It has strongly opposed the proposed emissions and renewables targets, arguing its coal-heavy economy will be unfairly penalised, and warning heavy industry will leave the EU for countries happier to accept their carbon emissions.
Incoming European Commission president Donald Tusk – currently Polish prime minister – will add a powerful voice to this lobby inside Brussels, but Hedegaard says there is room for cooperation.
“I think they realise they are importing more and more fossil fuels … and to be more efficient makes economic sense. Poland has reduced [emissions] a lot from changing their infrastructure from the old Soviet model so they have some nice figures to display.
“The issue then is how they modernise. Even if they didn’t have a climate challenge they would have to invest in the modernisation of the energy system, so the question is why not do that in a future-oriented, low carbon way?”
A quick glance at the state of global CO2 emissions indicates Europe can only do so much. It’s now responsible for 10% of greenhouse gases, and has a lower per capita footprint than China.
While EU negotiators will say they have a fairly clear idea of what the US is planning, China and India, the world’s first and third leading emitters, are far harder to judge.
There is intense nervousness that both countries could hamper progress toward an international deal, stoked by the fact that neither country’s head of state attended Ban Ki-moon’s climate summit in New York last week.
Outwardly that’s not something that seems to concern Hedegaard, who recently returned from a visit to Delhi where she met officials from Narendra Modi’s new administration.
“In a meeting with the Indian environment minister at his office, his screens were all running because there was a crisis in Kashmir and millions lost their homes in Pakistan,” she says.
“Climate change is for real, it’s not just theoretical. [Yes,] they still have 400 million people without electricity.
“But I think the approach has changed somewhat with the new government. They are extremely concerned how to pursue another kind of growth. I believe things are starting to change on the ground.”
Across the Himalayas she says China’s renewables sector is expanding rapidly, and points to its seven carbon market pilots, precursor to a national market later this decade.
“Earlier this year, China said it might totally ban coal. You would not have heard that five to 10 years ago,” she said. “Five or 10 years ago if I had said China would sign up to an emissions trading scheme, people would have said, ‘dream on’. But they are doing it.”
China is not the only country to have stepped up its rhetoric since countries failed to agree a global deal at talks in Copenhagen five years ago.
Hedegaard is wary of drawing early conclusions without policies to back them up. What really matters will be national emission reduction pledges between now and talks in Paris next year.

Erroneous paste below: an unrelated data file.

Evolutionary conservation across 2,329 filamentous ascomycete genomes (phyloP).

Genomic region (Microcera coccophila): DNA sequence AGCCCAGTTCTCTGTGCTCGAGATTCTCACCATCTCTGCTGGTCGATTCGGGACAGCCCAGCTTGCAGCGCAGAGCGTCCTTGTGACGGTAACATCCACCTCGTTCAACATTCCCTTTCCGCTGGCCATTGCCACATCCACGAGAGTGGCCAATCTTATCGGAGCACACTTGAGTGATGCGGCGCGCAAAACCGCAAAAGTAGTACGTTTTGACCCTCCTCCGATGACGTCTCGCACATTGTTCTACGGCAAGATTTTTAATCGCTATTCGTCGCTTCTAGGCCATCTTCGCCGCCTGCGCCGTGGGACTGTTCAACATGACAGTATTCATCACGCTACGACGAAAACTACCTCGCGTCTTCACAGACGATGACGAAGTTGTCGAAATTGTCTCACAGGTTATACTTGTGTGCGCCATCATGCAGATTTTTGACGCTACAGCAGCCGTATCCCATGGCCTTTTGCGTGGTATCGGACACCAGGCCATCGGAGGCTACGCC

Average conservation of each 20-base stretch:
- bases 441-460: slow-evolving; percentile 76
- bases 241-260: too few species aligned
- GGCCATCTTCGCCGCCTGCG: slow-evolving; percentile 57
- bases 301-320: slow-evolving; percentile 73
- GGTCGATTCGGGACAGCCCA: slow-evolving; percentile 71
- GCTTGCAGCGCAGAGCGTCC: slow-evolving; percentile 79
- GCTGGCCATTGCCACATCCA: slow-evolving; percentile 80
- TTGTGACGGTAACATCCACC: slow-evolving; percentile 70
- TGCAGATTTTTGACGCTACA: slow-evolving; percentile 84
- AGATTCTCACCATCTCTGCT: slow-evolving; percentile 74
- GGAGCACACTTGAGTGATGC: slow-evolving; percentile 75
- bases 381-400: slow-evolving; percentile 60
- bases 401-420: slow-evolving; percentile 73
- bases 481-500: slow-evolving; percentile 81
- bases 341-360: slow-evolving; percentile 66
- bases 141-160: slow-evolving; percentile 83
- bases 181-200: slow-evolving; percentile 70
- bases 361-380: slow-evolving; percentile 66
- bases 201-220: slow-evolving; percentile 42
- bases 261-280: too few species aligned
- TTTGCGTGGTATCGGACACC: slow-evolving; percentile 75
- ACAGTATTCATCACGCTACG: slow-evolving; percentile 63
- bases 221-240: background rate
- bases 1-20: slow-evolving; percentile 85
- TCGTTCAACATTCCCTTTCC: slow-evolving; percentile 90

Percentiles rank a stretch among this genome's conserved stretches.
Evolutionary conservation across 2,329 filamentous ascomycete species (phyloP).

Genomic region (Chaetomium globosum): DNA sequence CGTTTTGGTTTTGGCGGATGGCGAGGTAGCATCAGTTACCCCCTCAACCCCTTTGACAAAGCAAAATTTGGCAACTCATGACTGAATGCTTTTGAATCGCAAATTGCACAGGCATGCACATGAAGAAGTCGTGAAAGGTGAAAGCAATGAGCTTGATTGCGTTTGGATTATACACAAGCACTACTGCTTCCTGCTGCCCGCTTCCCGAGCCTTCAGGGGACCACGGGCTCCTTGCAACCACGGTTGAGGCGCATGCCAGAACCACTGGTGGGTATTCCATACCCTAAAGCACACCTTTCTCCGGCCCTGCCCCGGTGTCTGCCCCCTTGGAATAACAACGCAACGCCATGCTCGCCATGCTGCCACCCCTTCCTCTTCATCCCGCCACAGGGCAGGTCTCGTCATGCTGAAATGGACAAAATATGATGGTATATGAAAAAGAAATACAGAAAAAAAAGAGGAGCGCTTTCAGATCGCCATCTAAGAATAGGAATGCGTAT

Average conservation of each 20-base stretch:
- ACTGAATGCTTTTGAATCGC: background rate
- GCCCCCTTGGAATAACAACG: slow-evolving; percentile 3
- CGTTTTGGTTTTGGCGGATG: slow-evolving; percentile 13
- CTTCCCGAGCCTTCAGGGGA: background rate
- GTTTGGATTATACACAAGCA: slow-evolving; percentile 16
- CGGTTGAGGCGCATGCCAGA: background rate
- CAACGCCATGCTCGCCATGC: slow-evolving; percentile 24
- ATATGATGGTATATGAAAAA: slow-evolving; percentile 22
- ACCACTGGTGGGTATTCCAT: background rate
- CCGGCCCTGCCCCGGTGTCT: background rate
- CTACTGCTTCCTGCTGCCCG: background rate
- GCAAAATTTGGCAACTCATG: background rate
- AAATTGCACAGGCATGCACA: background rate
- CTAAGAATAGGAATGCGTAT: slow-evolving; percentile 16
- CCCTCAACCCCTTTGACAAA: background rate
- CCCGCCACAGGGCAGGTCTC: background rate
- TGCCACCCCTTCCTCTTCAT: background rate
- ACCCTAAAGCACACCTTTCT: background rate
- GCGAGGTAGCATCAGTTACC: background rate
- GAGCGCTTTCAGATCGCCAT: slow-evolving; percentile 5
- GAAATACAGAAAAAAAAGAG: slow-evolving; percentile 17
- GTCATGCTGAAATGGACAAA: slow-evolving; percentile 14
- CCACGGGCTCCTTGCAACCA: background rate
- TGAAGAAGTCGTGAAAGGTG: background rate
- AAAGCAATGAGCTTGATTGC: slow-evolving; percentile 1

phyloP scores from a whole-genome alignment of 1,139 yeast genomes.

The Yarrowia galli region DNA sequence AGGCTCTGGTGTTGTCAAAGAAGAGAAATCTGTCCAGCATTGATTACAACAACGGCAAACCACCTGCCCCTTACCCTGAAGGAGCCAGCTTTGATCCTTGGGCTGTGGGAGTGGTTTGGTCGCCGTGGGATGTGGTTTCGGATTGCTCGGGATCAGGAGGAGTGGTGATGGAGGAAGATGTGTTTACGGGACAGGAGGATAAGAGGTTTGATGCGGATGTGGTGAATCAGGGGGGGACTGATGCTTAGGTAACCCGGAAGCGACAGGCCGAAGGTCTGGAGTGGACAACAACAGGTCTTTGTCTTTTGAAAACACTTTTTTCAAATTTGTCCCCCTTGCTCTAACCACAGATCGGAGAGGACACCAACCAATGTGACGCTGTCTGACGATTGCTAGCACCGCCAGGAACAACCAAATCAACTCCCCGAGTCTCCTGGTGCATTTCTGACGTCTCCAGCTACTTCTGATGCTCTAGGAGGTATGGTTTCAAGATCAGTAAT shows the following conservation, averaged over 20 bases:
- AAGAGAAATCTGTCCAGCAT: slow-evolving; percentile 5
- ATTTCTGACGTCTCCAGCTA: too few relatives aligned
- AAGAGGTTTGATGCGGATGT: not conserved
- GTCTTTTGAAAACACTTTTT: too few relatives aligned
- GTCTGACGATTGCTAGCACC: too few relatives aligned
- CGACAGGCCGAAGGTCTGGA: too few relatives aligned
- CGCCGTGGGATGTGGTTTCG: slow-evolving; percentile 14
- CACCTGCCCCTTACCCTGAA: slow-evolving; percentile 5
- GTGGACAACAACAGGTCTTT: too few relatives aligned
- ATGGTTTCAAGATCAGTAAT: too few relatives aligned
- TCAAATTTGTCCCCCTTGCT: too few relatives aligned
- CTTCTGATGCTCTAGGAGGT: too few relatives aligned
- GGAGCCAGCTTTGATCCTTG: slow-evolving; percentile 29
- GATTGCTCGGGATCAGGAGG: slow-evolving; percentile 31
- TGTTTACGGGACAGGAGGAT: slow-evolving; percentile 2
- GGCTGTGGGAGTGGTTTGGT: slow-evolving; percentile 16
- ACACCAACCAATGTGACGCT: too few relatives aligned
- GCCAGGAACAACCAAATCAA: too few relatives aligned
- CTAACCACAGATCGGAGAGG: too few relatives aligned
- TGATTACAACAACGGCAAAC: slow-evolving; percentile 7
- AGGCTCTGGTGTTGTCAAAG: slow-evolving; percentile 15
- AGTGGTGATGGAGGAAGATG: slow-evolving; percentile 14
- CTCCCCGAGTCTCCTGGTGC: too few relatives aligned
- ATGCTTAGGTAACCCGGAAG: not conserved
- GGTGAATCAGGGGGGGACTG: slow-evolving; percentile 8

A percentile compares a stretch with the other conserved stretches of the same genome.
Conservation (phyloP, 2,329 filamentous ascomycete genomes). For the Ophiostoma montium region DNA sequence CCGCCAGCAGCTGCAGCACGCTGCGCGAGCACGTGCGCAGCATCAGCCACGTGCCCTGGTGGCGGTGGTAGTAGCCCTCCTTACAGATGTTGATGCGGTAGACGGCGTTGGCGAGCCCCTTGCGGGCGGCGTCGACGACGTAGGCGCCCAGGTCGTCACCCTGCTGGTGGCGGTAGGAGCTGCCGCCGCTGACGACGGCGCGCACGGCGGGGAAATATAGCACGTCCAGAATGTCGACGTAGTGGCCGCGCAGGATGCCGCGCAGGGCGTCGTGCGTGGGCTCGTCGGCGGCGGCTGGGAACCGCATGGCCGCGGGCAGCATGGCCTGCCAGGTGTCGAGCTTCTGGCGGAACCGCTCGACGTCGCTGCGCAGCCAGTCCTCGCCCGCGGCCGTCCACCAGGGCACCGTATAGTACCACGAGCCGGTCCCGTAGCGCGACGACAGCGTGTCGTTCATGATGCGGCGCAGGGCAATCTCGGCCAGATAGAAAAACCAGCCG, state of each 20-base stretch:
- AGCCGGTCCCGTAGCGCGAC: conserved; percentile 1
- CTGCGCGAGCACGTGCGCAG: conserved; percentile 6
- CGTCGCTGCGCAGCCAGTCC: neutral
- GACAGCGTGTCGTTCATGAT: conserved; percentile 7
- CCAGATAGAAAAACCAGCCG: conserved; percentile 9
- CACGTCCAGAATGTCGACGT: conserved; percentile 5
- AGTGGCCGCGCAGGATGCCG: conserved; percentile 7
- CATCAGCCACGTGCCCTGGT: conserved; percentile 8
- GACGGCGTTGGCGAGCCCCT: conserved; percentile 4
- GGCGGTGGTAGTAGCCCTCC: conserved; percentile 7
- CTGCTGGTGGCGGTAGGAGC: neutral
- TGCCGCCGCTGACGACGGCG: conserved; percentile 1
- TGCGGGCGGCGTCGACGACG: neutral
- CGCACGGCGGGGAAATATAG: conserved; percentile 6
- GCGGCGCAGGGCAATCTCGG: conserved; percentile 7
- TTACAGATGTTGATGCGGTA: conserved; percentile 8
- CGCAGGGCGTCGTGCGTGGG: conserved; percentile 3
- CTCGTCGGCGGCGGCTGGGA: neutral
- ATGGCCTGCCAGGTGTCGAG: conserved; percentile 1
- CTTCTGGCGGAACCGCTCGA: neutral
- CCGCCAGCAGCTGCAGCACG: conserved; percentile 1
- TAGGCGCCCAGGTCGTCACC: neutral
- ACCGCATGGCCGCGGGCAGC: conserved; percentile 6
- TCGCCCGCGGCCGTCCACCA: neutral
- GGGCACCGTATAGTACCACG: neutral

Nothing is guaranteed, but what may prompt heads of state to take this a little more seriously is the onset of weather events linked to rising global temperatures.
“Many of the things that we have been warned of we are seeing. It was the hottest August since 1801 in the US.”
She adds: “Out in the corn belt people feel that something is really changing. The farmer in Mali is saying the same.”
Road to Paris
December’s UN summit in Lima will be a more muted affair without Hedegaard’s impassioned speeches or her willingness to get into a row with countries she believes are impeding progress.
Too combative for some fellow diplomats, journalists have appreciated her passion, her ability to put across her points clearly and coherently, and also a sense of theatre that frequently delivers good articles.
Last year she was involved in a fierce spat with Venezuelan vice minister Claudia Salerno over efforts to ensure all countries participate in a 2015 treaty.
Alluding to Denmark’s hosting of the 2009 UN summit, Salerno accused Hedegaard of having “damaged one conference” and trying to damage another.
The scars of that clash are still alive among some negotiators, but perhaps significantly, the conference concluded with a statement reminding “all parties” to prepare contributions for Paris.
Looking back on her term, Hedegaard said she is most proud that despite the turmoil of the European financial crisis, she was able to keep climate change on the agenda.
“That wasn’t a small thing, and it wasn’t a given,” she says, pointing out that climate change is now under the main EU budget, offering some protection.
Then, of course, there is the 2030 package, which current EC president Jose Manuel Barroso publicly backed during his intervention at the UN climate summit last week.
“We managed to get the 2030 target through this commission where we have been extremely busy for good reasons with the financial crisis,” she says.
“We still got climate targets, and if we manage to get them through the European Council on the 23rd of October then I will be very proud.”